valiumredhead Mon 07-Oct-13 14:03:26

Of all the horrible jobs involved in running a house this really isn't one and certainly isn't worth 30 quid and as others have said it's really worth cleaning all the dust under it once you've lifted it.

Merrylegs Mon 07-Oct-13 14:04:44

We just had a new carpet fitted on a concrete floor and dh took up the old one really easily. (v big room) We were told to keep the gripper rods in place though which was good as they are really tough to remove.(you should check that if you diy) The downside of that of course is that they are sharp so no good for crawlers and unsteady feet, in which case you would be best to pull it up as near to the new carpet being laid as possible

yonisareforever Mon 07-Oct-13 14:05:59

we took up carpet from entire house and it was dead easy.

treas Mon 07-Oct-13 14:11:50

I took up the carpet all through out house - it's a doddle no skill required so I'd resent paying extra.

WetAugust Mon 07-Oct-13 14:15:46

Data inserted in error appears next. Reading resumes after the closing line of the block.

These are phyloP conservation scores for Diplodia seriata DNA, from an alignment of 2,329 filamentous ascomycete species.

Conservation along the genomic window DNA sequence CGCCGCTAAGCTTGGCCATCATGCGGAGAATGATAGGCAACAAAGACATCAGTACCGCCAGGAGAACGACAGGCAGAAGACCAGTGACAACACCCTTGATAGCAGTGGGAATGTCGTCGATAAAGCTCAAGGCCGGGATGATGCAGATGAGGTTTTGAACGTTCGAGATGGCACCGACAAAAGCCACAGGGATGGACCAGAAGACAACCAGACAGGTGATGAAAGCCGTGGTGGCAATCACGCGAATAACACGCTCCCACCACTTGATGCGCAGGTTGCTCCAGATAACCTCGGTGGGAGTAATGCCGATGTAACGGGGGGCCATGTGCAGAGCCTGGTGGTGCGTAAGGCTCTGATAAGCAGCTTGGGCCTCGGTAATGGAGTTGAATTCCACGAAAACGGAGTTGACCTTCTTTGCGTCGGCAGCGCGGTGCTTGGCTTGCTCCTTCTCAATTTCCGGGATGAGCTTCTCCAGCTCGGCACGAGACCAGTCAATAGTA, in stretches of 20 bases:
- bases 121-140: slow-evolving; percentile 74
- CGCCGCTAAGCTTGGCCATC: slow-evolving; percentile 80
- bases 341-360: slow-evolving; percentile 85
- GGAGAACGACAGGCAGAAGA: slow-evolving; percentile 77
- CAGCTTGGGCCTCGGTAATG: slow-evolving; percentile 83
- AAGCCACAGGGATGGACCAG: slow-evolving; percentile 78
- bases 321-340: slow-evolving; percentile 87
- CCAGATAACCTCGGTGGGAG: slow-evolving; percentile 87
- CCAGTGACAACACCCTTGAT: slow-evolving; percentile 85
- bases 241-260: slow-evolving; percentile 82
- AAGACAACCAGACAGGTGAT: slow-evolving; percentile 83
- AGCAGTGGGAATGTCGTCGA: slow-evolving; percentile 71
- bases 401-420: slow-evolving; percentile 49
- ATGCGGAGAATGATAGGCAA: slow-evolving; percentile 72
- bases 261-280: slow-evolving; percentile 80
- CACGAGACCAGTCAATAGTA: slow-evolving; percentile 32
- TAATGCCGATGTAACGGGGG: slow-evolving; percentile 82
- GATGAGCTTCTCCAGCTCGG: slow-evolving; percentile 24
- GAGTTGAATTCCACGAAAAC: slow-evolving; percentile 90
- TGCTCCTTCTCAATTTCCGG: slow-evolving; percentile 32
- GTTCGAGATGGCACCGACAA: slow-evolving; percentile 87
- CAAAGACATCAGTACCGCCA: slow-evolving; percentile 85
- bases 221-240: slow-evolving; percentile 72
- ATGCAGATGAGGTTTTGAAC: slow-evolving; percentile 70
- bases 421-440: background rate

I took mine up by myself - all 26 x 13 feet of it. And took it to the skip - single-handedly.

You just need a Stanley knife and some bin bags.

Leave the grippa rod in place - there is no need to take it up as they'll reuse it when laying the new carpet.

RevelsRoulette Mon 07-Oct-13 14:26:34

It's easy to take up, but it's not just a case of ripping it up the night before! You'll need to take it up, remove the gripper, take up the underlay (which depending on the type can be a BITCH!) and clean the floor underneath ready for the new underlay and carpet to be put down.

RevelsRoulette Mon 07-Oct-13 14:27:26

I tried that last time I had carpet fitted, WetAugust. They said it had to come up because taking up the carpet had damaged it.

RevelsRoulette Mon 07-Oct-13 14:27:43

Was I ripped off? angry

VivaLeThrustBadger Mon 07-Oct-13 14:32:14

It took me five mins to get our living room carpet up on my own and I'd never done it before.